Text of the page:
Is your leaky faucet driving you crazy? That incessant drip…drip…drip may be enough to keep you awake at night, cause you stress and anger during the day, and rack up your water bills.
The faucet itself may not be the issue. The leak may be a symptom of an underlying problem. If your faucet won’t stop dripping, or it’s especially difficult to shut off all the way, you may have one of the following problems.
Reasons for Leaky Faucets
A Defective O-Ring
The problem could be as simple as your faucet’s O-ring wearing out and needing to be replaced. The O-ring is made of rubber, so often deteriorates over time, which breaks the seal around the faucet spout and lets water leak out where it shouldn’t. O-rings can be found on compression, ball type, cartridge, and ceramic disk faucet designs, and they are very easy and inexpensive to replace. Many homeowners don’t realize this, however, and spend money on replacing the entire faucet, which is often unnecessary.
A Worn or Improperly Installed Washer
This is another easy fix that could be the source of the nuisance. The washer on your faucet could be made of rubber or metal, and it could simply be worn out and need to be replaced. This small, couple-dollar problem could be the source of your insanity. If you examine your faucet and the washer is still in good condition, it’s possible that it’s the wrong size. Make sure the correct size is in place.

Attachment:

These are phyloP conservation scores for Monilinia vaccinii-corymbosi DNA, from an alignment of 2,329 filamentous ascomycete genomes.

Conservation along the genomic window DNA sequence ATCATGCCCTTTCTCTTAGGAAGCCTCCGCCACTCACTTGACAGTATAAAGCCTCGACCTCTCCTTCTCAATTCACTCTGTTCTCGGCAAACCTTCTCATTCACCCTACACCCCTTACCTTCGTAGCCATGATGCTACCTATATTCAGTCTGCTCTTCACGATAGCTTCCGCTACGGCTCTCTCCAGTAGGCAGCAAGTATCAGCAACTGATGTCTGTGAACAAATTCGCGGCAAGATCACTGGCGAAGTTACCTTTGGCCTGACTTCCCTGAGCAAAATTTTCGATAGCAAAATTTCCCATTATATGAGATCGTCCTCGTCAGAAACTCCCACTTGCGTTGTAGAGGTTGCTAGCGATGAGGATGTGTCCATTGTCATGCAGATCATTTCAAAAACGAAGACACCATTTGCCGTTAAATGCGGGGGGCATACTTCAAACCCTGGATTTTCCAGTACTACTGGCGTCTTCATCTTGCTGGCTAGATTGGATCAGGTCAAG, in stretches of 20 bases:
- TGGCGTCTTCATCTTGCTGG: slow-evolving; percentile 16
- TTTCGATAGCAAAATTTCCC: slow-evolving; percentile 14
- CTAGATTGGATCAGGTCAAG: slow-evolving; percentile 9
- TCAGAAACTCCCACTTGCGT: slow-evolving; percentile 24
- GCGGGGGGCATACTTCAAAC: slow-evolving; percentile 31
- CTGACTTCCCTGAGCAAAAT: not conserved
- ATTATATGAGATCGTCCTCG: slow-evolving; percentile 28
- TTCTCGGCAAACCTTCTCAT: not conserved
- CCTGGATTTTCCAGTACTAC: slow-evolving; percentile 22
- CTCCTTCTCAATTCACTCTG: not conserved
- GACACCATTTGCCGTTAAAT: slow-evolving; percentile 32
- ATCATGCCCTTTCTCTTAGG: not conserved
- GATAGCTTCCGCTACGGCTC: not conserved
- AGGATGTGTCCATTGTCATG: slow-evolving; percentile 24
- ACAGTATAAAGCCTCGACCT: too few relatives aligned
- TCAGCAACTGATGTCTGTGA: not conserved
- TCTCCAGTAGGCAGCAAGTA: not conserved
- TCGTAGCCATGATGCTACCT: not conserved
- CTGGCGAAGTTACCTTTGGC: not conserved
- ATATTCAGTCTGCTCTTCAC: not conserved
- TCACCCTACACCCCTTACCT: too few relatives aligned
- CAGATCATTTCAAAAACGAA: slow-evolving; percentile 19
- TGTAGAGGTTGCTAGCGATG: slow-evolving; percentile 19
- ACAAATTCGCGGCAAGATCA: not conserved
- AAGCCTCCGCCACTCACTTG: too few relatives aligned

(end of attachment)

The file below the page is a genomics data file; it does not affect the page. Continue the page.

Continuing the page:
A Corroded Valve Seat
Sediment can build up around the valve seat portion of your faucet, where the spout and faucet base connect. If the valve seat is corroded or worn down, it’ll leak and won’t be able to do its job effectively. This is an easy thing to fix: pull off the seal from the spout and replace it with a new one. Many homeowners don’t know about this quick fix and purchase a whole new faucet instead.
A Loose Packing Nut
Does your faucet leak near the handle or the spout? If it’s near the handle, the packing nut needs to be tightened. Make sure it’s not corroded, or it may need to be replaced. If it’s in good shape, carefully tighten (but not too hard) both handles. If you over tighten and strip the threads in the handles, you could turn a small expense into a very costly one.
Compromised or Damaged Pipes Leading to the Faucet
If this ends up being the issue, it should be addressed as soon as possible. The longer a broken water pipe or fitting is left to leak, the more damage will accrue over time. Cracks in piping may also throw off the water pressure, causing you more issues with your faucet. The longer this situation is left unaddressed, the worse the condition of your piping and anything around it exposed to moisture will get.
Before making any repairs to your sink or faucet, make sure to turn off its water supply flow.
If your faucet is 10 years of age or more, consider replacing it. If you find yourself continuously treating symptoms, you might as well deal with the underlying problem by replacing. Also, the older your faucet is, the more difficult it will be to find replacement parts for it. However, if your faucet is less than 10 years old, don’t go running to the store for a new faucet without thinking twice. The problem could be simple and easy to fix, costing you little to nothing.